The creation of an artificial human egg from an adult cell could be possible within five years, say researchers who have taken a step towards the goal.
At the European Society of Human Reproduction and Embryology’s annual conference in Madrid, Peter Nagy from Reproductive Biology Associates in Atlanta spoke of his collaboration with University of Connecticut researchers to create an artificial human egg through haploidisation.
Haploidisation is the process of creating a haploid cell from a diploid cell.
Diploid cells have two copies of each chromosome, one from each parent. Haploid cells have one copy of each chromosome. During reproduction, haploid cells from each parent merge to form a diploid cell, the zygote.
Haploidization is not cloning because it doesn’t create a genetic replica. Rather, it is the production of a reconstituted egg that can be fertilized by sperm in a case where a woman has no eggs of her own.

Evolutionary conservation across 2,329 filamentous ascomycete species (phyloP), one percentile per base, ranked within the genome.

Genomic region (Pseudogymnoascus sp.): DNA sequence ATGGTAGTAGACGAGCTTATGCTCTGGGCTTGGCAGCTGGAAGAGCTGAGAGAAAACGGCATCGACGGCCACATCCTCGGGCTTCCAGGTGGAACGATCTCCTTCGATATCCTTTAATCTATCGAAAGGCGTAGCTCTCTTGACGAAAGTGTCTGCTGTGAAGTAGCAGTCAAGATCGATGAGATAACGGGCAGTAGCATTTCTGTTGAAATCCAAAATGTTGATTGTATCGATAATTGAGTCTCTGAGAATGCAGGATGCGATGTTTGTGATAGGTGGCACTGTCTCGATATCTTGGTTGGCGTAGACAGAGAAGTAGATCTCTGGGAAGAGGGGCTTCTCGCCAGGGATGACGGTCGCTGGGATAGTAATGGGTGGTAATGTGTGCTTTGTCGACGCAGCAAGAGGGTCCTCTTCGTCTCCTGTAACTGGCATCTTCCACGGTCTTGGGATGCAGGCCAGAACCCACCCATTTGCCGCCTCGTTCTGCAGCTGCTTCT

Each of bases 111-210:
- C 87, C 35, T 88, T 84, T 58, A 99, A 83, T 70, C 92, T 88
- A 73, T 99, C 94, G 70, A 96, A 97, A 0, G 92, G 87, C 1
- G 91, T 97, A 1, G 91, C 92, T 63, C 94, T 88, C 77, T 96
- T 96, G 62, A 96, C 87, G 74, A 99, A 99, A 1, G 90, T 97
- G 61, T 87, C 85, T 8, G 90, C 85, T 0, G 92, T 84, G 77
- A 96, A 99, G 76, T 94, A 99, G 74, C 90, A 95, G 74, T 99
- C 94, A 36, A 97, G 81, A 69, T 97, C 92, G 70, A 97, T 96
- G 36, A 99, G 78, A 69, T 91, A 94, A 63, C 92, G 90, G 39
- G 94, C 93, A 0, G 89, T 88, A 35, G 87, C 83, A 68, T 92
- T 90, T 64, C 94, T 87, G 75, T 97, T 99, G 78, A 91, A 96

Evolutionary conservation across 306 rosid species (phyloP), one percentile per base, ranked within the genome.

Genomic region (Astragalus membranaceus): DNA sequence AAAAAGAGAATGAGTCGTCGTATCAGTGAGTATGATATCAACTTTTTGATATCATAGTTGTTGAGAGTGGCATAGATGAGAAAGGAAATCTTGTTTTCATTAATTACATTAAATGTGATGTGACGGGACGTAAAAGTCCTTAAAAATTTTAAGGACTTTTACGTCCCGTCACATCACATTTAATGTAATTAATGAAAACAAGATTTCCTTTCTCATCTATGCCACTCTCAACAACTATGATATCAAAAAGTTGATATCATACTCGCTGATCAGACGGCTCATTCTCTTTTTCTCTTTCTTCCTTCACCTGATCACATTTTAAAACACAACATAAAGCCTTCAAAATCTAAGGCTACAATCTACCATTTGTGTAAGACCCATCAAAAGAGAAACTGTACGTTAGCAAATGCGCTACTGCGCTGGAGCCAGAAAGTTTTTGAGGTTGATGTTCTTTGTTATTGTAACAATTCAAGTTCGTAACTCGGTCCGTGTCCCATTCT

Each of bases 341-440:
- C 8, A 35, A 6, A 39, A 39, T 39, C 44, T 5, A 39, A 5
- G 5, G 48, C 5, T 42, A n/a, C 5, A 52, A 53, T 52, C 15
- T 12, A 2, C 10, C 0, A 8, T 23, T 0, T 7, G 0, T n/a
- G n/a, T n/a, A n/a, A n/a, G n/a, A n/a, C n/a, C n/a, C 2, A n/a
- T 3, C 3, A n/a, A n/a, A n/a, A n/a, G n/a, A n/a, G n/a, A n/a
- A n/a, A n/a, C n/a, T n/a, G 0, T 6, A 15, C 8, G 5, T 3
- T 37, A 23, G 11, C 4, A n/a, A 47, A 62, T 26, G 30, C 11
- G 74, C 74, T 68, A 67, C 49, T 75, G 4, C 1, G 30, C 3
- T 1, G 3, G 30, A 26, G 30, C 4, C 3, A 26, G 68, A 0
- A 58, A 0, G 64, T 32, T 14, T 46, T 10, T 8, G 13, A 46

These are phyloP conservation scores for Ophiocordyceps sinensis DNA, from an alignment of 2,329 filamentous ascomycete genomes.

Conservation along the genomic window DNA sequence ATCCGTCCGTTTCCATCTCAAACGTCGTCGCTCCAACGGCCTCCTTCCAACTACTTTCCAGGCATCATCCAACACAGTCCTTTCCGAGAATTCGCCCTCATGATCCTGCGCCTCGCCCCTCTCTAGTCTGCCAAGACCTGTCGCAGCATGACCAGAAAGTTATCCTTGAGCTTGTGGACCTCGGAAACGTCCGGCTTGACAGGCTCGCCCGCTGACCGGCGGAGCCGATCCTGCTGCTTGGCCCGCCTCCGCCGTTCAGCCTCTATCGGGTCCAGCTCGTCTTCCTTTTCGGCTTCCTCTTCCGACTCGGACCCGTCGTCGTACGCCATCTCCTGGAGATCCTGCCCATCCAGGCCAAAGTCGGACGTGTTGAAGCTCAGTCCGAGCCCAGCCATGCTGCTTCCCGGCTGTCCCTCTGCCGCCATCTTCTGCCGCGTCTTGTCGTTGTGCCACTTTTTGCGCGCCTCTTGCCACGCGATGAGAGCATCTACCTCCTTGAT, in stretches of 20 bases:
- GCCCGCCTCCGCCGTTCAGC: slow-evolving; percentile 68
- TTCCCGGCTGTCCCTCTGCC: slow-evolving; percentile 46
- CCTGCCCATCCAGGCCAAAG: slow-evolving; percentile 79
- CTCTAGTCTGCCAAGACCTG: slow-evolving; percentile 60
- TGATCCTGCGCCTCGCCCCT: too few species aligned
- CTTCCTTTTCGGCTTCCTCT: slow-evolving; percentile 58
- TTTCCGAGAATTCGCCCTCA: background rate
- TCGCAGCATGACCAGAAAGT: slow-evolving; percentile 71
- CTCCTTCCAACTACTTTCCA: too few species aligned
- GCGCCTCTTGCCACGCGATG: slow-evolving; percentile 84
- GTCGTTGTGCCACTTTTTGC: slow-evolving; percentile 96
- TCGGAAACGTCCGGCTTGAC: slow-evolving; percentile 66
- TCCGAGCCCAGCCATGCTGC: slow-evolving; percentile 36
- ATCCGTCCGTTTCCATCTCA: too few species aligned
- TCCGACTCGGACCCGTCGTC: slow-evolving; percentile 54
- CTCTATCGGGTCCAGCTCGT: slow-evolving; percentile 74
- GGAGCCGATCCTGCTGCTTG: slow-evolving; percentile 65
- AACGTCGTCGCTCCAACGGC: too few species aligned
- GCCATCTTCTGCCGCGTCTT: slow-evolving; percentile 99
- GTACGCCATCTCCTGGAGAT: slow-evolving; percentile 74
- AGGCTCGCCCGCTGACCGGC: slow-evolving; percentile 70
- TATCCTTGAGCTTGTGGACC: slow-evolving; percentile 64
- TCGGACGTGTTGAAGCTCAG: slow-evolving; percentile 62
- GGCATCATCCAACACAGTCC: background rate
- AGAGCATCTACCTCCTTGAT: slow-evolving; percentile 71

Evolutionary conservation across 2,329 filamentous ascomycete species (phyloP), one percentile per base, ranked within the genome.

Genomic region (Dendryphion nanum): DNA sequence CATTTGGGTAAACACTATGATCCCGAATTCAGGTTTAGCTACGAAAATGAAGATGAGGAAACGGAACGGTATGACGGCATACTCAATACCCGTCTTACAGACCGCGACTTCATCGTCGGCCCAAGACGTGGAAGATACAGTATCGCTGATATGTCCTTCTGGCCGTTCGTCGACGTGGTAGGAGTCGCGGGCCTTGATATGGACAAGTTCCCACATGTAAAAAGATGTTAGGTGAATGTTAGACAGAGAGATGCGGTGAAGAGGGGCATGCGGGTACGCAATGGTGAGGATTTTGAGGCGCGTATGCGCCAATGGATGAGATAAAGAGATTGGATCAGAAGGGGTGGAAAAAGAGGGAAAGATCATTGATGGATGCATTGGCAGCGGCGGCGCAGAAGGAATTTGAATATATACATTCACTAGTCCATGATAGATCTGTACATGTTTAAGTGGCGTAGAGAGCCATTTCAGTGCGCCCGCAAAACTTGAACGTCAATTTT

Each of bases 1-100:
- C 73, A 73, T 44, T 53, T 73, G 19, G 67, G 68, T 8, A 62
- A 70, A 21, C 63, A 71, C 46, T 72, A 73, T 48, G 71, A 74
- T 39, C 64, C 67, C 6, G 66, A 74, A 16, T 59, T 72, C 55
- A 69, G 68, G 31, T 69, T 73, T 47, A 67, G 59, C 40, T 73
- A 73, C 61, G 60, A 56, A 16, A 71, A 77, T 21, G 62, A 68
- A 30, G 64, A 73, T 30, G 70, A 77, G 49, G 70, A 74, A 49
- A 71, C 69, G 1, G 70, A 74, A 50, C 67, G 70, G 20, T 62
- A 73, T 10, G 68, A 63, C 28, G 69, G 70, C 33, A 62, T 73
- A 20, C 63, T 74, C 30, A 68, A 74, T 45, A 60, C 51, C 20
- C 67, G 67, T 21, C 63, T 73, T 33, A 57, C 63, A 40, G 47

The procedure involves the donation of a woman’s own somatic cells, from which the chromosome-carrying nucleus is removed and transferred into a donated, “shelled out” oocyte.
Nagy says that former approaches to haploidisation using a fully mature oocyte and a somatic cell had caused misaligned chromosomes during cell division, but he is confident that his new technique will soon overcome these problems.